Previous talks this semester:
November 27th, Grzegorz Plebanek (Wrocław) - 1115 room 105:
Title: Weak* separability in C(K)*
Abstract: The plan is to recall some older results on weak* separability
in the spaces of the form C(K)* as well as a recent result due to Aviles, Rodriguez and myself:
There is a compact space K such that the space C(K)* is weak* separable but its unit ball is not.
(Talagrand's construction of such a space K required CH, ours is in ZFC).
Finally, we shall discuss a related open problem on the Baire measurability of the ball in C(K).
November 20th, Leandro Candido (IMPAN/USP) - 1115 room 105:
Some Banach spaces satisfying a pointwise chain condition in the weak topology
Abstract: The talk is about a ZFC example by Dow, H. Junilla and J. Pelant of a Banach space C(K), K scattered of countable height, such that
every linear bounded operator from C(K) into c0(ω1) has separable range.
These are examples 2.15 and 2.16 of Dow, A.; Junnila, H.; Pelant, J. Chain conditions and weak topologies. Topology Appl. 156 (2009), no. 7, 1327-1344.
This should be compared with a result of Todorcevic which says that under Martin's Maximum
every Banach space of density ω1 admits a bounded linear operator into c0(ω1)
with nonseparable range. This is subsequently used by Todorcevic to prove that MM implies that every nonseparable
Banach space has an uncountable biorthogonal system and that every Banach space of density ω1 has a separable quotient.
November 13th, Michal Doucha (IMPAN/IMPACT) - 1115 room 105:
Introduction to Lipschitz-free Banach spaces
Abstract: Lipschitz-free spaces are Banach spaces constructed from metric spaces which are characterized by the universal
property that Lipschitz maps from the starting metric space into some Banach space uniquely
extend into linear operators with the same Lipschitz constant.
Their norm is a variant of the Kantorovich transportation distance
which is a concept that penetrated many areas of mathematics.
Alternatively, one can view them as certain preduals of Banach spaces of real-valued Lipschitz functions on metric spaces.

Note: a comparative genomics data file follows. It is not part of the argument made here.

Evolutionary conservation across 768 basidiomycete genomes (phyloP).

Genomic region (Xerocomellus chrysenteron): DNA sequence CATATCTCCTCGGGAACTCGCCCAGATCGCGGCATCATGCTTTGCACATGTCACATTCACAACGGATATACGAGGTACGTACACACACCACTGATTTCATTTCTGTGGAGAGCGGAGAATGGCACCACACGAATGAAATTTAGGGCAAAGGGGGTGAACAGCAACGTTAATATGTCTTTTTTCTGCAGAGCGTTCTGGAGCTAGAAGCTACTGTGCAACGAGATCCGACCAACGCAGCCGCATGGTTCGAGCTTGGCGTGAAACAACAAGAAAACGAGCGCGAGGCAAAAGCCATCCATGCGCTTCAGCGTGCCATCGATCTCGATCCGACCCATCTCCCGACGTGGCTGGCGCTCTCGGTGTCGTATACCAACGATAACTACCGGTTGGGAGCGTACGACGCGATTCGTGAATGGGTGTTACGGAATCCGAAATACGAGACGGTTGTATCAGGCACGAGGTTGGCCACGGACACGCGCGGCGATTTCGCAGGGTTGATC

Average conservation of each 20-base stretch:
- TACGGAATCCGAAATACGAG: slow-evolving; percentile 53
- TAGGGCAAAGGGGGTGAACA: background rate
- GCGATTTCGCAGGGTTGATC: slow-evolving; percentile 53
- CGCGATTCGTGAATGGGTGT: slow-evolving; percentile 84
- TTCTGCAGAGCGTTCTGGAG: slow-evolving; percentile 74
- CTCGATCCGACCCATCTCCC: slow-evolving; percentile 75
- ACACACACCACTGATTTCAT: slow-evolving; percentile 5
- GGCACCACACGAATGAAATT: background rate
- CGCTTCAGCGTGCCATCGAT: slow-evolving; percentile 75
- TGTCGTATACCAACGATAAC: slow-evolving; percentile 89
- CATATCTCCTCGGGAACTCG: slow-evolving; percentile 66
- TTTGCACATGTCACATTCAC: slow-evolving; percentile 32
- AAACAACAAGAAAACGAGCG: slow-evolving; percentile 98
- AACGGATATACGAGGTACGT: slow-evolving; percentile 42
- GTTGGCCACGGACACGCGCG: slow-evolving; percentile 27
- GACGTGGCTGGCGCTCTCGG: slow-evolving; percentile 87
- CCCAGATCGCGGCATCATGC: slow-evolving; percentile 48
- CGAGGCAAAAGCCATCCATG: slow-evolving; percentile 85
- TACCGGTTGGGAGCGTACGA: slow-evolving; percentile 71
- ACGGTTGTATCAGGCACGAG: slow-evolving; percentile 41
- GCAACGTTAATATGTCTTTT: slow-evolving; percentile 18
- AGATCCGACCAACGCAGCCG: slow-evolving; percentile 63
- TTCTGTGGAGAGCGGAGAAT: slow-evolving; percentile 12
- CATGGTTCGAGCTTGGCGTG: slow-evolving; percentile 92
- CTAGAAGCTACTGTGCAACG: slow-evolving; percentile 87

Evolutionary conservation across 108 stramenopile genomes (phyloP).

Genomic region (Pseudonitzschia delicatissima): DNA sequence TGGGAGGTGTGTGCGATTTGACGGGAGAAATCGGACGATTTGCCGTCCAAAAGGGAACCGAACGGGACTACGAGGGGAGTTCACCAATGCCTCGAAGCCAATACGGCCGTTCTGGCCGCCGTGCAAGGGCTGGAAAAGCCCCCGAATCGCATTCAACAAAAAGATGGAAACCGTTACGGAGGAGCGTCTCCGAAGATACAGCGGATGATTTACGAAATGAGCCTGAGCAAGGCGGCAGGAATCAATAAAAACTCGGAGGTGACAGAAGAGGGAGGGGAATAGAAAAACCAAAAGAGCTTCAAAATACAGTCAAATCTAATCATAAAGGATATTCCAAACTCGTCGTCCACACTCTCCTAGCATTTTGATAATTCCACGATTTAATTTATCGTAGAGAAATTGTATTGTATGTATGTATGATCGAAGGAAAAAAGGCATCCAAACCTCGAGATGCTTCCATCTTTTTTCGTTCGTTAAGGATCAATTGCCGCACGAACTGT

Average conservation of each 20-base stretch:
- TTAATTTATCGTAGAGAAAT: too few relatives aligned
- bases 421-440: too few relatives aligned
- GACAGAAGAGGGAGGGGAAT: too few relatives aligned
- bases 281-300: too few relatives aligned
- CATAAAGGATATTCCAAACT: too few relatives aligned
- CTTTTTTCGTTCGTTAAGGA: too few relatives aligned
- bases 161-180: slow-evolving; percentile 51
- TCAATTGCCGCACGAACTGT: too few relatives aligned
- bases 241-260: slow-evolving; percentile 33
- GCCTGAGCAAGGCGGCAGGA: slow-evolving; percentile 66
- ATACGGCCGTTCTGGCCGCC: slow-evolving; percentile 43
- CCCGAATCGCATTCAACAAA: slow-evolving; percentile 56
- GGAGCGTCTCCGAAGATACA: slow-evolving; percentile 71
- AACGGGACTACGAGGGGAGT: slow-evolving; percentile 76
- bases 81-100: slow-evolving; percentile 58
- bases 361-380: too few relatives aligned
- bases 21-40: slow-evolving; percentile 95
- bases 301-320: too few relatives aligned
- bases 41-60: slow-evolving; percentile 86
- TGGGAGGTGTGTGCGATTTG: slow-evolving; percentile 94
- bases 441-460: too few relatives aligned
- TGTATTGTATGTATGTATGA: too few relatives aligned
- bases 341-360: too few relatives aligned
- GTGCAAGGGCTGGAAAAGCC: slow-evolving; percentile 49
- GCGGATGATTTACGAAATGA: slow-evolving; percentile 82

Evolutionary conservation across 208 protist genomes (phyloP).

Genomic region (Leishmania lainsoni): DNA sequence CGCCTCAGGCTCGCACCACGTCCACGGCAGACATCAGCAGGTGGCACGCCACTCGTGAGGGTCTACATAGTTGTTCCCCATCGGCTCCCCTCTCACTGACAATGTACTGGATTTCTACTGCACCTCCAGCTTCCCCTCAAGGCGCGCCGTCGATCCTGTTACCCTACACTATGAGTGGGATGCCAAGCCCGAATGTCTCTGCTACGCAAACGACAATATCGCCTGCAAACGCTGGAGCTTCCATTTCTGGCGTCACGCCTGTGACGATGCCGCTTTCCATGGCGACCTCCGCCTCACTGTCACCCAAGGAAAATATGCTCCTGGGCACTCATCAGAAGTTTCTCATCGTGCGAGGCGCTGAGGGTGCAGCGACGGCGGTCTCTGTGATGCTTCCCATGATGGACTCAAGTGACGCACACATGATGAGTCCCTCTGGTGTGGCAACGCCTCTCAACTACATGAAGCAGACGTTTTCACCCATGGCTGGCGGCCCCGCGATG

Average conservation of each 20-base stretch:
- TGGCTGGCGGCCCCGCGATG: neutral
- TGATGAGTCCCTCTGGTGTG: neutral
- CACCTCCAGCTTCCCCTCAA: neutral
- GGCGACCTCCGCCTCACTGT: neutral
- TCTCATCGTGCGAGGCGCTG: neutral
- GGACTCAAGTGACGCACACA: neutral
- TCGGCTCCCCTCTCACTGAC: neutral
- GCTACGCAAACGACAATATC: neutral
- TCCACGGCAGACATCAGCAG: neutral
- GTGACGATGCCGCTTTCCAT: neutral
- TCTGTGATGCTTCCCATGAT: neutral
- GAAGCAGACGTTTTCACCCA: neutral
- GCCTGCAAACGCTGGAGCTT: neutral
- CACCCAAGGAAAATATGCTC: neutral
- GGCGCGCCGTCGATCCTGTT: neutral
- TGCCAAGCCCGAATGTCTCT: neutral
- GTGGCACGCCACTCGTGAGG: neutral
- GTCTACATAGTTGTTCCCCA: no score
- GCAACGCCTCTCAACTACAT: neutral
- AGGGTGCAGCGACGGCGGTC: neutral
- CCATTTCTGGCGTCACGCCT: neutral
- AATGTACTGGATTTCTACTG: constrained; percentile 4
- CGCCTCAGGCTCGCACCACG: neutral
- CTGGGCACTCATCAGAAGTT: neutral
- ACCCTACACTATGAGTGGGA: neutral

I will present both of these views and show their equivalence.
Then I will proceed to basic properties of these spaces and show some examples.
Finally, I will focus on problems that people have been recently studying on these spaces,
namely approximation properties of these spaces. That is related to the problem of linear extension of Lipschitz maps on metric spaces.
November 6th, Michał Świętek (Ph. D. student UJ/WCMCS-IM PAN) - 1115 room 105:
Continuation of the talk of 23.10.2014.
October 30th - Marek Cuth (WCMCS-IM PAN) - 1115 room 105:
Elementary submodels in Banach space theory
Abstract: The method of elementary submodels can be viewed as a
tool of set theory which enables us to handle very complicated inductive constructions.
I will present how elementary submodels can be used in Banach space theory.
More precisely: in 1993 Argyros and Mercourakis introduced a class of Banach spaces called
weakly Lindelof determined (WLD). It appeared that this class of WLD Banach spaces
has many nice properties and it is possible to find nice characterizations of it.
I will present how elementary submodels
can be used in order to prove some of those characterizations and prove a
characterization of WLD spaces in terms of elementary submodels.
October 23rd, Michał Świętek (Ph. D. student UJ/WCMCS-IM PAN) - 1115 room 105:
Exotic Banach spaces via Boolean algebras and Stone spaces
Abstract: One of the oldest questions in the theory of Banach spaces was
whether every Banach space is isomorphic to its hyperplanes.
This was answered negatively by Gowers and Mauray.
During my talk I will present a construction of a
classical C(K) space, based on the paper Piotr Koszmider, Banach spaces of continuous functions with few operators.
Math. Ann. 330 (2004), no. 1, 151–183, which also answers the above question negatively.
October 16th, Gabriel Salazar (IMPAN) - 1115 room 105:
Some Applications of Shelah's Black Box
Abstract:Shelah’s Black Box is a combinatorial principle that allows us
to partially predict a given map under specific cardinal conditions.
Very roughly speaking, if you can get a result using Jensen’s Diamond
Principle then you can get a weak version of it in ZFC using the Black Box.
In this talk I will present some algebraic constructions realized by means of this principle,
focusing in the combinatorial aspect behind them.
Talks in the second semester of 2013-14.
Talks in the first semester of 2013-14.
Talks in the second semester of 2012-13.
Talks in the first semester of 2012-13.
Talks in the second semester of 2011-12.
Talks in the first semester of 2011-12.